The results are in: Young women are ready to lead the next generation of entrepreneurs. This year, nearby organization Girls With Impact (GWI), a Greenwich-based “teen MBA” program for girls, teamed up with the University of Connecticut’s Entrepreneurship & Innovation Consortium to study the results of state university entrepreneurship competitions at the undergraduate through PhD level.
The report, released on International Girls Day earlier this month, revealed a startling disconnect: women comprised less than one-fifth of competitors, but well over half of the winners.
In five years’ worth of the university’s venture competitions, only 17.8% of participating students were women. But despite this disproportionately low representation, female competitors consistently rose to the top. More than 50 percent of prize-winning teams — and 60 percent of teams in first place — had women founders. Women-led teams earned an impressive $90,000 (56 percent) of cash prizes awarded to first, second, and third-place winners.
As the overwhelming success of these female competitors demonstrates, young women have more than enough talent, skill, and initiative to succeed as business leaders. Correcting the massive gender imbalance in entrepreneurship is not a matter of talent, but of resources and opportunity, the study says.
According to the report, women who pursue entrepreneurship are far less likely than men to receive growth investment funding, leading to a long-term disadvantage in generating wealth. At many stages in their academic careers, girls may be discouraged from pursuing lucrative tech fields and leadership positions. But underestimating girls and young women means missing out on what they have to offer.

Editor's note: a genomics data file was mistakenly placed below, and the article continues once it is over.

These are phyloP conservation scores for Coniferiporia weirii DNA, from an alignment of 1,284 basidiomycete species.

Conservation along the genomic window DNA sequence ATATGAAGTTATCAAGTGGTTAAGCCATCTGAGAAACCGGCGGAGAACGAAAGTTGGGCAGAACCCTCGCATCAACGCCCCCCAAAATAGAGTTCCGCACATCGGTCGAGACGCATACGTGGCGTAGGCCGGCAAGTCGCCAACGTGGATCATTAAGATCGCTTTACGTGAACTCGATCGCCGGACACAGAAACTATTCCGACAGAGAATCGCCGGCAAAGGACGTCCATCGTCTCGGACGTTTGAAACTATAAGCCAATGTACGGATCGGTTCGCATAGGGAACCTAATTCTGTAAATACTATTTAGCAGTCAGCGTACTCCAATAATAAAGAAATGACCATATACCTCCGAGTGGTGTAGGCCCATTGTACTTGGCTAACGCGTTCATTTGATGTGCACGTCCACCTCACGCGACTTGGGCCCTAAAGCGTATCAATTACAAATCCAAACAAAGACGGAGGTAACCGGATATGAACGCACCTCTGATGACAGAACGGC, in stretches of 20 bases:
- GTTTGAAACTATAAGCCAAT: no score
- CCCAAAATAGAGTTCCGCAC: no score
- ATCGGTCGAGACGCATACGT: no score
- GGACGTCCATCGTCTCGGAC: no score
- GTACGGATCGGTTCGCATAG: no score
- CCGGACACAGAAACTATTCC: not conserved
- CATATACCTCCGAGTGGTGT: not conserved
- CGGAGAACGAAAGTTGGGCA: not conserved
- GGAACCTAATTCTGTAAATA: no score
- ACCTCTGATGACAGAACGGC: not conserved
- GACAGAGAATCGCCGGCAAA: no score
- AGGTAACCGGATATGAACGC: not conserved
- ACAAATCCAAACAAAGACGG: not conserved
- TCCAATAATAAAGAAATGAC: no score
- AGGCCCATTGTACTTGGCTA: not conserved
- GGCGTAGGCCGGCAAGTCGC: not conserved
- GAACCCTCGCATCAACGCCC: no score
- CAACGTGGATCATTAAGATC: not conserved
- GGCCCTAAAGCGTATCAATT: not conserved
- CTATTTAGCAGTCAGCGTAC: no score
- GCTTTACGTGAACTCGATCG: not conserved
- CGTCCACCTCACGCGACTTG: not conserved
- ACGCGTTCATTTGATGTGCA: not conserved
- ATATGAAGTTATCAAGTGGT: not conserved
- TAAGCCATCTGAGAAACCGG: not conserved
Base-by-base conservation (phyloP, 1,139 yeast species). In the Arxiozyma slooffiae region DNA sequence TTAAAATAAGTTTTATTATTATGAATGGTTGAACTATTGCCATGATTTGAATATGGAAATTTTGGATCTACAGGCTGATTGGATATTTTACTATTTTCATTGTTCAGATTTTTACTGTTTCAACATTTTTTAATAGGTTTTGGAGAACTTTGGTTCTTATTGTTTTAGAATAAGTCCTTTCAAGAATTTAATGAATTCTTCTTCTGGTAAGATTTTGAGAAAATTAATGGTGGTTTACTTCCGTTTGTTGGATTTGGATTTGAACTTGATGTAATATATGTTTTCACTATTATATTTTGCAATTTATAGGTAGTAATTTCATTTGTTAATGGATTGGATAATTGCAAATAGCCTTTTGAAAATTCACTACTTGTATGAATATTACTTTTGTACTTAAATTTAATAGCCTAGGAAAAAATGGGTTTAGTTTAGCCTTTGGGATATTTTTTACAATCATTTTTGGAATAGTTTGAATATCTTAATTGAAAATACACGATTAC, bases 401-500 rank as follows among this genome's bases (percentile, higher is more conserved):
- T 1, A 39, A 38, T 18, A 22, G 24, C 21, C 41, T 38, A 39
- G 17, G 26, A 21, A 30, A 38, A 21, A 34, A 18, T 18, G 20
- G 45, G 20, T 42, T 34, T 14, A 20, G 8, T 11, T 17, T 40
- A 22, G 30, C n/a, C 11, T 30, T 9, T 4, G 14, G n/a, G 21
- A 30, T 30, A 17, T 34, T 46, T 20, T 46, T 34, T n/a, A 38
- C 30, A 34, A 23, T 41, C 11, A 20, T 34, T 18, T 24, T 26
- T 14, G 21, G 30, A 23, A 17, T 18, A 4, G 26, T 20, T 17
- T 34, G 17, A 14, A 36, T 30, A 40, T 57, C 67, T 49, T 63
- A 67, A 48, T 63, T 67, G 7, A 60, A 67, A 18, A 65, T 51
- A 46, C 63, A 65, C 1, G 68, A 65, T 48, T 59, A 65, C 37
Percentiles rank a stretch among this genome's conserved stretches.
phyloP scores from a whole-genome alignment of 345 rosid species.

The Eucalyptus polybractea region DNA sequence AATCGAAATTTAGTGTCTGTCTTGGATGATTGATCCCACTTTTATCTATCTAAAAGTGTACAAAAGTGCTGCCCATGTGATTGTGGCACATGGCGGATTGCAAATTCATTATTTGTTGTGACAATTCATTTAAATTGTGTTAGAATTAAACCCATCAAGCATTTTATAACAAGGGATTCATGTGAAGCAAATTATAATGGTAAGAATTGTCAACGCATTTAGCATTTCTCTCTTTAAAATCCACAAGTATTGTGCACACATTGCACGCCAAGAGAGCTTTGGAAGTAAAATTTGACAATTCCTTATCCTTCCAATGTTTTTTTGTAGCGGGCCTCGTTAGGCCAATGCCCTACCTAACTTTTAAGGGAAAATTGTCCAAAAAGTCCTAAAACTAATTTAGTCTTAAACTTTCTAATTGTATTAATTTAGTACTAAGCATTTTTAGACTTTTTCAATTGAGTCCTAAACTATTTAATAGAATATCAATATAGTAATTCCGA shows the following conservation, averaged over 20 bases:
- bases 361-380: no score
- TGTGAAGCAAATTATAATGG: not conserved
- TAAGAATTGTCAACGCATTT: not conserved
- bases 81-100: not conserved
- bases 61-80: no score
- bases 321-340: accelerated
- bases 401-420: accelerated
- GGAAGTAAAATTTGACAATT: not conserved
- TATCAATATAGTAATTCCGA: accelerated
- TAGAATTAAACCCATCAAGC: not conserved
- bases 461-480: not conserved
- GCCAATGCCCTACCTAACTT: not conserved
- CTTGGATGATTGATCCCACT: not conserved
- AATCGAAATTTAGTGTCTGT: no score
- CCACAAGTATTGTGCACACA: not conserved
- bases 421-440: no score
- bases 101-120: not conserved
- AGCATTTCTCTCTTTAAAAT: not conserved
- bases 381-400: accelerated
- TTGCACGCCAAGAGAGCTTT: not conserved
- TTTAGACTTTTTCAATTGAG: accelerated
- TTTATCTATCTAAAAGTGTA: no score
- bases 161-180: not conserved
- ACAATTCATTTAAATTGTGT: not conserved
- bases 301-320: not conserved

“It’s a real wake-up call for parents, businesses, and colleges,” says Jennifer Openshaw, GWI’s founder and CEO, of the study results. “Young women are capable of a lot more than we frequently assume.”
Although it can be disheartening to realize the scope of disadvantages that young women face in the workforce, GWI’s study has promising implications for the future of female entrepreneurship — both here in Westchester and across the country. Women’s leadership and ideas were unequivocally an asset in these competitions, and will continue to be an asset wherever these students’ careers take them.
GWI’s mission is to provide the next generation with the education, resources, and ways of thinking that are essential to success in today’s dynamic work environment — starting as early as possible. The organization’s YouTube channel showcases local high school girls’ innovative business plans aimed at improving modern life nationwide. Featured pitches include a menstrual-supply-kit service for homeless women, an online resource platform for children affected by immigration law and deportation, and sonar goggles that speed up the process of rescuing drowning swimmers.
Organizers at GWI are currently reviewing each participant’s project ideas and putting girls who proposed similar ventures in touch. “It used to be that your network was your school, then your college, then your office,” explains Openshaw. “But the world is global today.” By starting regionally and thinking globally, GWI seeks to build a national network of smart, socially conscious, and confident young women who can work together to claim their place as leaders of the future.
To read the full Entrepreneurship Talent Gap report, click here.